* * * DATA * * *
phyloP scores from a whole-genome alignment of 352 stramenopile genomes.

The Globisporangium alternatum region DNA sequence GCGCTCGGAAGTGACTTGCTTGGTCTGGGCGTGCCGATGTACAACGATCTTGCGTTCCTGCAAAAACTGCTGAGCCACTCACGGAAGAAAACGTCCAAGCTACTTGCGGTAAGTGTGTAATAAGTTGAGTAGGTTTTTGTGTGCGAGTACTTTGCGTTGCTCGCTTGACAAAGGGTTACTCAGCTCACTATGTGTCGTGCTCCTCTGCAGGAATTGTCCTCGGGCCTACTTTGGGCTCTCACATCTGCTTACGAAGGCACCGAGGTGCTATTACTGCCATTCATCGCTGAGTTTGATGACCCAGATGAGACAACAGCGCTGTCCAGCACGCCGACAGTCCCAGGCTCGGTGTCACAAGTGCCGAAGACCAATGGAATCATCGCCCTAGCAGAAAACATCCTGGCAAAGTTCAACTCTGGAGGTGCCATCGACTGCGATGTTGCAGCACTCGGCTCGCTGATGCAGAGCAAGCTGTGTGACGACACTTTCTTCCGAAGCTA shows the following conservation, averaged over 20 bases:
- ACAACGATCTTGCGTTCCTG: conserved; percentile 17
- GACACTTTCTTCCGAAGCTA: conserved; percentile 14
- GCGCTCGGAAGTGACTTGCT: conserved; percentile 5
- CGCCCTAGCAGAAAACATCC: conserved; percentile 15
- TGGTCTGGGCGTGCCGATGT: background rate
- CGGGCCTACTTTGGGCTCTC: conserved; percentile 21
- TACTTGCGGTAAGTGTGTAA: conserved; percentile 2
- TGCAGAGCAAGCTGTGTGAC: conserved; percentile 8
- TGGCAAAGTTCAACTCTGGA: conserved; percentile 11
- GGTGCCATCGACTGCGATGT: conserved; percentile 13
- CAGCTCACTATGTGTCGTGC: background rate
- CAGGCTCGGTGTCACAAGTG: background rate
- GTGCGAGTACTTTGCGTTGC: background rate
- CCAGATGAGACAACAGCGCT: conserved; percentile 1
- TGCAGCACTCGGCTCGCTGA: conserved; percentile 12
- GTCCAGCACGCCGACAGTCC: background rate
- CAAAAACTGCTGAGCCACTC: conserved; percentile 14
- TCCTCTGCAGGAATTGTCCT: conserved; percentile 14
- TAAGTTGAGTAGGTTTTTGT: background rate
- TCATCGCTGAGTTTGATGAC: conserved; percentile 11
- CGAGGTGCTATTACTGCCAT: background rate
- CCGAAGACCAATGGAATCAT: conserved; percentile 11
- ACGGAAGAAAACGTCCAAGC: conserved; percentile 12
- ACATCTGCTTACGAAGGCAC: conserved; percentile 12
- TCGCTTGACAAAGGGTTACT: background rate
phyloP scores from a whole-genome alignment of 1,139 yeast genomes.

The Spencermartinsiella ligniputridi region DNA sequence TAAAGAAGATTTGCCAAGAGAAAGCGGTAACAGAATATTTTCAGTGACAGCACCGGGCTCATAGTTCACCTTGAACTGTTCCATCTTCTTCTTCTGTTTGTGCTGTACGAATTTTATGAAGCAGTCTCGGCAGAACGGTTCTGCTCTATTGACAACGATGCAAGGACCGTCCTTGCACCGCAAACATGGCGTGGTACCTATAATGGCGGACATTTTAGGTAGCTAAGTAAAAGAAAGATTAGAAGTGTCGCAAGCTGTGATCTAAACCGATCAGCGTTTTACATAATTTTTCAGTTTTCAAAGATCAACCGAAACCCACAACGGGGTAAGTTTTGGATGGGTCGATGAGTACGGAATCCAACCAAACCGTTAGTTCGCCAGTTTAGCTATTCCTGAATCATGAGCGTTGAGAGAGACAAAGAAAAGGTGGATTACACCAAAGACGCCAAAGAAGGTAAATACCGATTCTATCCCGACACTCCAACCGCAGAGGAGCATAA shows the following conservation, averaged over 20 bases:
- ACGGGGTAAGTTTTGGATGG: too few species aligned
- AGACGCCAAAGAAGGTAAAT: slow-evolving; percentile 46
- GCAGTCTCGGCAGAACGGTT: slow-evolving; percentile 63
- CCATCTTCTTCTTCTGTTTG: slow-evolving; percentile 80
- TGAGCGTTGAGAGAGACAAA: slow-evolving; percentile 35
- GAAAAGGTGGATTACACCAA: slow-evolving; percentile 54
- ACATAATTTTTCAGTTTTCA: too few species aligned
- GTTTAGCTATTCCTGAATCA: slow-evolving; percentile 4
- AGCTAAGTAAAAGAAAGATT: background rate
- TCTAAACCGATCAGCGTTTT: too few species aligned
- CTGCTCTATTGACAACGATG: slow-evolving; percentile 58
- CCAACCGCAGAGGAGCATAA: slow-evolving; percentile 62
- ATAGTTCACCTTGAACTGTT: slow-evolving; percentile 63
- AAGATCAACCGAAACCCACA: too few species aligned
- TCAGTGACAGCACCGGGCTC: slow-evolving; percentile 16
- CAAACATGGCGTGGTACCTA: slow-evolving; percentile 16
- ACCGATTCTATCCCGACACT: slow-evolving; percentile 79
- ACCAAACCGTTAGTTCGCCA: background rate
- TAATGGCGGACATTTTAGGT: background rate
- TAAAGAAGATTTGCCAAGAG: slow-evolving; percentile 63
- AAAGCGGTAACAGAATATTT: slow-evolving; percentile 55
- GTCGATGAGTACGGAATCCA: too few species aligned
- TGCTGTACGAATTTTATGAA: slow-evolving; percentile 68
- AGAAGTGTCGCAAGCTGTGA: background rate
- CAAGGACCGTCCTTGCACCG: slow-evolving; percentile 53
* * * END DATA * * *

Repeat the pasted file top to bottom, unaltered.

phyloP scores from a whole-genome alignment of 352 stramenopile genomes.

The Globisporangium alternatum region DNA sequence GCGCTCGGAAGTGACTTGCTTGGTCTGGGCGTGCCGATGTACAACGATCTTGCGTTCCTGCAAAAACTGCTGAGCCACTCACGGAAGAAAACGTCCAAGCTACTTGCGGTAAGTGTGTAATAAGTTGAGTAGGTTTTTGTGTGCGAGTACTTTGCGTTGCTCGCTTGACAAAGGGTTACTCAGCTCACTATGTGTCGTGCTCCTCTGCAGGAATTGTCCTCGGGCCTACTTTGGGCTCTCACATCTGCTTACGAAGGCACCGAGGTGCTATTACTGCCATTCATCGCTGAGTTTGATGACCCAGATGAGACAACAGCGCTGTCCAGCACGCCGACAGTCCCAGGCTCGGTGTCACAAGTGCCGAAGACCAATGGAATCATCGCCCTAGCAGAAAACATCCTGGCAAAGTTCAACTCTGGAGGTGCCATCGACTGCGATGTTGCAGCACTCGGCTCGCTGATGCAGAGCAAGCTGTGTGACGACACTTTCTTCCGAAGCTA shows the following conservation, averaged over 20 bases:
- ACAACGATCTTGCGTTCCTG: conserved; percentile 17
- GACACTTTCTTCCGAAGCTA: conserved; percentile 14
- GCGCTCGGAAGTGACTTGCT: conserved; percentile 5
- CGCCCTAGCAGAAAACATCC: conserved; percentile 15
- TGGTCTGGGCGTGCCGATGT: background rate
- CGGGCCTACTTTGGGCTCTC: conserved; percentile 21
- TACTTGCGGTAAGTGTGTAA: conserved; percentile 2
- TGCAGAGCAAGCTGTGTGAC: conserved; percentile 8
- TGGCAAAGTTCAACTCTGGA: conserved; percentile 11
- GGTGCCATCGACTGCGATGT: conserved; percentile 13
- CAGCTCACTATGTGTCGTGC: background rate
- CAGGCTCGGTGTCACAAGTG: background rate
- GTGCGAGTACTTTGCGTTGC: background rate
- CCAGATGAGACAACAGCGCT: conserved; percentile 1
- TGCAGCACTCGGCTCGCTGA: conserved; percentile 12
- GTCCAGCACGCCGACAGTCC: background rate
- CAAAAACTGCTGAGCCACTC: conserved; percentile 14
- TCCTCTGCAGGAATTGTCCT: conserved; percentile 14
- TAAGTTGAGTAGGTTTTTGT: background rate
- TCATCGCTGAGTTTGATGAC: conserved; percentile 11
- CGAGGTGCTATTACTGCCAT: background rate
- CCGAAGACCAATGGAATCAT: conserved; percentile 11
- ACGGAAGAAAACGTCCAAGC: conserved; percentile 12
- ACATCTGCTTACGAAGGCAC: conserved; percentile 12
- TCGCTTGACAAAGGGTTACT: background rate
phyloP scores from a whole-genome alignment of 1,139 yeast genomes.

The Spencermartinsiella ligniputridi region DNA sequence TAAAGAAGATTTGCCAAGAGAAAGCGGTAACAGAATATTTTCAGTGACAGCACCGGGCTCATAGTTCACCTTGAACTGTTCCATCTTCTTCTTCTGTTTGTGCTGTACGAATTTTATGAAGCAGTCTCGGCAGAACGGTTCTGCTCTATTGACAACGATGCAAGGACCGTCCTTGCACCGCAAACATGGCGTGGTACCTATAATGGCGGACATTTTAGGTAGCTAAGTAAAAGAAAGATTAGAAGTGTCGCAAGCTGTGATCTAAACCGATCAGCGTTTTACATAATTTTTCAGTTTTCAAAGATCAACCGAAACCCACAACGGGGTAAGTTTTGGATGGGTCGATGAGTACGGAATCCAACCAAACCGTTAGTTCGCCAGTTTAGCTATTCCTGAATCATGAGCGTTGAGAGAGACAAAGAAAAGGTGGATTACACCAAAGACGCCAAAGAAGGTAAATACCGATTCTATCCCGACACTCCAACCGCAGAGGAGCATAA shows the following conservation, averaged over 20 bases:
- ACGGGGTAAGTTTTGGATGG: too few species aligned
- AGACGCCAAAGAAGGTAAAT: slow-evolving; percentile 46
- GCAGTCTCGGCAGAACGGTT: slow-evolving; percentile 63
- CCATCTTCTTCTTCTGTTTG: slow-evolving; percentile 80
- TGAGCGTTGAGAGAGACAAA: slow-evolving; percentile 35
- GAAAAGGTGGATTACACCAA: slow-evolving; percentile 54
- ACATAATTTTTCAGTTTTCA: too few species aligned
- GTTTAGCTATTCCTGAATCA: slow-evolving; percentile 4
- AGCTAAGTAAAAGAAAGATT: background rate
- TCTAAACCGATCAGCGTTTT: too few species aligned
- CTGCTCTATTGACAACGATG: slow-evolving; percentile 58
- CCAACCGCAGAGGAGCATAA: slow-evolving; percentile 62
- ATAGTTCACCTTGAACTGTT: slow-evolving; percentile 63
- AAGATCAACCGAAACCCACA: too few species aligned
- TCAGTGACAGCACCGGGCTC: slow-evolving; percentile 16
- CAAACATGGCGTGGTACCTA: slow-evolving; percentile 16
- ACCGATTCTATCCCGACACT: slow-evolving; percentile 79
- ACCAAACCGTTAGTTCGCCA: background rate
- TAATGGCGGACATTTTAGGT: background rate
- TAAAGAAGATTTGCCAAGAG: slow-evolving; percentile 63
- AAAGCGGTAACAGAATATTT: slow-evolving; percentile 55
- GTCGATGAGTACGGAATCCA: too few species aligned
- TGCTGTACGAATTTTATGAA: slow-evolving; percentile 68
- AGAAGTGTCGCAAGCTGTGA: background rate
- CAAGGACCGTCCTTGCACCG: slow-evolving; percentile 53